New Year’s Eve has always been more of a time for reflection for me, rather than a time for partying. Perhaps this stems from growing up in a Canadian climate where late December and early January (or more accurately, October through April) and the accompanying bone-chilling cold and darkness were more likely to entice me to curl up in a fetal position than chug champagne.
Just as chess champion Garry Kasparov maintained that “Life Imitates Chess,” I would venture to modify that and say that “Life Imitates Science!” Wait! Does that even make sense?! Of course not—life is science, while, pardon the treachery fellow chess players, but it is—sorry—after all, only a game. However, there is something to be said about the parallels between life and the career of a scientist. And it all begins with New Year’s Eve reflections.
Speaking both from experience of years gone-by and based on much anecdotal inference, it seems that young people have a tendency to feel immortal. After all, for a healthy young person, age 70, 80, 90 is eons away, and the end of life is practically inconceivable. And of course, statistics bear out these ideas, clearly demonstrating that in general, young people are more reckless drivers and greater risk takers than those who are older.
In parallel, younger scientists also feel as though the scientific world is in the palm of their gloves. I don’t mean that younger scientists are reckless, but that those embarking on careers as independent researchers are very focused on the here-and-now, as they should be. And growing up scientifically in an age where technology is rapidly advancing on so many fronts, I suspect that today’s young scientists have neither the time nor inclination to think about their careers in 20 years’ time. After all, many of us fight those early years to survive in academia—the struggle for tenure. But just as in life, aging brings on thoughts of mortality, tenure and initial successin sciencealso bring about renewed reflections on one’s future career in science.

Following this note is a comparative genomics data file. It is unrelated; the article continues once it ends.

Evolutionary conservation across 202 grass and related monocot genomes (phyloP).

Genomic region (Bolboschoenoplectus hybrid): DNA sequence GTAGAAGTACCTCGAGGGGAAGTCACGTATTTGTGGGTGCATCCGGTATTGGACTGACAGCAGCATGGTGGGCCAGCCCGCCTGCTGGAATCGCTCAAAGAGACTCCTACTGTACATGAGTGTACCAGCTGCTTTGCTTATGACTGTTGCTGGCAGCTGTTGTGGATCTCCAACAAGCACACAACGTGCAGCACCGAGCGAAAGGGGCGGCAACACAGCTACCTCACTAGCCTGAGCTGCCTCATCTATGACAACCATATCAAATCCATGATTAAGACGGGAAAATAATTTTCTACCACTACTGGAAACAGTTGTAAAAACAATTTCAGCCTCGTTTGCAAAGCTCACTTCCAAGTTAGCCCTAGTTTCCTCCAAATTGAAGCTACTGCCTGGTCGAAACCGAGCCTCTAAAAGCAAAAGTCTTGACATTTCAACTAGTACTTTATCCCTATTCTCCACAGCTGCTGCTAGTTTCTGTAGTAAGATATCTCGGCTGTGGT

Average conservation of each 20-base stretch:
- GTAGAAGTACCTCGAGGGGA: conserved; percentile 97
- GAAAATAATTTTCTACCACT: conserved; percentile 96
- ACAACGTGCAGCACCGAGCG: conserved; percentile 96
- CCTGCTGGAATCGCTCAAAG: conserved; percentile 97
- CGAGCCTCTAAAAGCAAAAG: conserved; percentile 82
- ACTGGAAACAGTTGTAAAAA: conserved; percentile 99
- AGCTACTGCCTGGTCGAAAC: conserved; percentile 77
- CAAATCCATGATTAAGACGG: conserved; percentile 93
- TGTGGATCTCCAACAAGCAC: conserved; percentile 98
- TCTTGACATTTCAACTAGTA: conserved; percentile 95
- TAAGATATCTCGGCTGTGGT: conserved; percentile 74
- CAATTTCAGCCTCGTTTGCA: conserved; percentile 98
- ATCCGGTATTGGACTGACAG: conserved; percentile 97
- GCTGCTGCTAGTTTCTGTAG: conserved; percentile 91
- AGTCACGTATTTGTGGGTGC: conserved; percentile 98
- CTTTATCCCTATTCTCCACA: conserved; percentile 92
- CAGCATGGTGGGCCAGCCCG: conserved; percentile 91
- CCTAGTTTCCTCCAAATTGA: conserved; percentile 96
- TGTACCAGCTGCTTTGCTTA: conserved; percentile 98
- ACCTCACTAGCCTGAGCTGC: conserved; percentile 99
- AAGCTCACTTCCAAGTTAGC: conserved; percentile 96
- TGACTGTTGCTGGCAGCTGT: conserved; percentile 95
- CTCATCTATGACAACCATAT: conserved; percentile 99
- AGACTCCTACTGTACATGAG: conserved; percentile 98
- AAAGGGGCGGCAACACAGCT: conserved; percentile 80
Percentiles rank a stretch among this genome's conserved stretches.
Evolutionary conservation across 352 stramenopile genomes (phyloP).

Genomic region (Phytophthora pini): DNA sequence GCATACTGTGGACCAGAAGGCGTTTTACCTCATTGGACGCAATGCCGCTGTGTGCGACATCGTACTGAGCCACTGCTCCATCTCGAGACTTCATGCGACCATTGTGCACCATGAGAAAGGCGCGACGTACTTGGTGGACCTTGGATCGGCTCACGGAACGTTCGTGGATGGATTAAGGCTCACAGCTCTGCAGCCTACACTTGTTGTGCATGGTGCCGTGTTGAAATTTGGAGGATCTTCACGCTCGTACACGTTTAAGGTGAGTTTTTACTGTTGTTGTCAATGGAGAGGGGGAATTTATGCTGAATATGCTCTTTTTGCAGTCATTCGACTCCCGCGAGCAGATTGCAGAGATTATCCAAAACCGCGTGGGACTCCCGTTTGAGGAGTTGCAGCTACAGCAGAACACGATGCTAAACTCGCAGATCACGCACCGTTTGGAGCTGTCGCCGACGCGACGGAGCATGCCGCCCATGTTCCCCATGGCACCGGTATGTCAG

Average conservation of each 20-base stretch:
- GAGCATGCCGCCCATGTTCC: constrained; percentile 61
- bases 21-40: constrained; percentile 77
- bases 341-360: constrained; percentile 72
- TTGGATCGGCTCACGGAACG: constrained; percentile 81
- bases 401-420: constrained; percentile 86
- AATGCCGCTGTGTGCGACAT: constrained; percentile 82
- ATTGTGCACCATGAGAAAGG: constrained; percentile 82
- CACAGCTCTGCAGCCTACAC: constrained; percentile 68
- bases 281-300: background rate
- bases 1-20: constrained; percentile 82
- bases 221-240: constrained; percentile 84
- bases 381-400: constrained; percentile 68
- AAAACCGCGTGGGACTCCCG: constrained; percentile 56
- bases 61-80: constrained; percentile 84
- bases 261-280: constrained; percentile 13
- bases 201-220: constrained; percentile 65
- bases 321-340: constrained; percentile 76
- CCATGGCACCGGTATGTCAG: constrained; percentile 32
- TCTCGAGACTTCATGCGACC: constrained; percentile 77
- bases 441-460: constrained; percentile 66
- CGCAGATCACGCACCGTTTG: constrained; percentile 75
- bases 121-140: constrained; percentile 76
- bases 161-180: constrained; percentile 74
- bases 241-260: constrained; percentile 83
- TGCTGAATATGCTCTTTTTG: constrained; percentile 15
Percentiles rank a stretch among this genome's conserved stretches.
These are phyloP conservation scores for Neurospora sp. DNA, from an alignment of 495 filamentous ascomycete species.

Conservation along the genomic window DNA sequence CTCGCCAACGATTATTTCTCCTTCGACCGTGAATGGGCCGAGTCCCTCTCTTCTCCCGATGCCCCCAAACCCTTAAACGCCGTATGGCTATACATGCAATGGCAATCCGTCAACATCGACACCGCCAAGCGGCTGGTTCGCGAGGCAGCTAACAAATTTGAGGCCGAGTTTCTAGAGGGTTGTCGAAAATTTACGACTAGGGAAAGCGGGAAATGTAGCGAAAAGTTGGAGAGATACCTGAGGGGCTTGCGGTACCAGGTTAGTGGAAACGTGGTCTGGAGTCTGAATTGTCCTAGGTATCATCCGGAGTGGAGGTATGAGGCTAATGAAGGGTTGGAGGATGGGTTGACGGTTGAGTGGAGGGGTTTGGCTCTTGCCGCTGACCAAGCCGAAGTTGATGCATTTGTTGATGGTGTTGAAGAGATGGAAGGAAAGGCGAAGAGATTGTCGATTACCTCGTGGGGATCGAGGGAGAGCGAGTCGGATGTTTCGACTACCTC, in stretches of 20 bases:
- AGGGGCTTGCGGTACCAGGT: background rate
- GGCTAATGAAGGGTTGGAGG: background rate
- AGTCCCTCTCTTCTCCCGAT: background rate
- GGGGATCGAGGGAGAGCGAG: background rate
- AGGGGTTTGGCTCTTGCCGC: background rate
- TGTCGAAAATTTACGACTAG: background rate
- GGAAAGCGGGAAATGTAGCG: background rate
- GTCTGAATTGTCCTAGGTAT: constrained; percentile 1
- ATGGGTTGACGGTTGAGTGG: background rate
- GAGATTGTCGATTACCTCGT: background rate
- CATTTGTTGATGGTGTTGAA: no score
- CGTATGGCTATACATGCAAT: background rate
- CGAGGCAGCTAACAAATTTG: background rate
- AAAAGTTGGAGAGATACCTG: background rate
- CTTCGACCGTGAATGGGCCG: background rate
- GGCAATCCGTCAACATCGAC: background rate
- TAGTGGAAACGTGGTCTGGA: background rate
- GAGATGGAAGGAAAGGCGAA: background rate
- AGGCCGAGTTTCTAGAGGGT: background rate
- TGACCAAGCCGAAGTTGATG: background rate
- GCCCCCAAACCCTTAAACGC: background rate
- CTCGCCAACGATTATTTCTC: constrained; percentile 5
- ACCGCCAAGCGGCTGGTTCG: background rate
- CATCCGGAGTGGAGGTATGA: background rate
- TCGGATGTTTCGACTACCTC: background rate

If most young researchers think the way I did, then they may take it for granted that once one derives a measure of success in running a lab, they are confident that can be readily continued in perpetuity. But is this really the case?
Far be it from wishing to dissuade young people from a career in academic science, I do however wish to convey the need for long-term, treadmill-like persistence for success and satisfaction in this field. I have harped on how, in the past, PhD students were required to master several techniques in the course of their studies, whereas today’s students have become “jacks of all trades,” who (although they may not need to completely master the techniques) must be fluent with dozens of new technologies, many of which crop up at a startling pace. Today’s students must be highly skilled at the use of technology, particularly sucking out the benefits of computer searches that include finding technical solutions to a range of problems. But what is expected of those directing the research and running their own labs?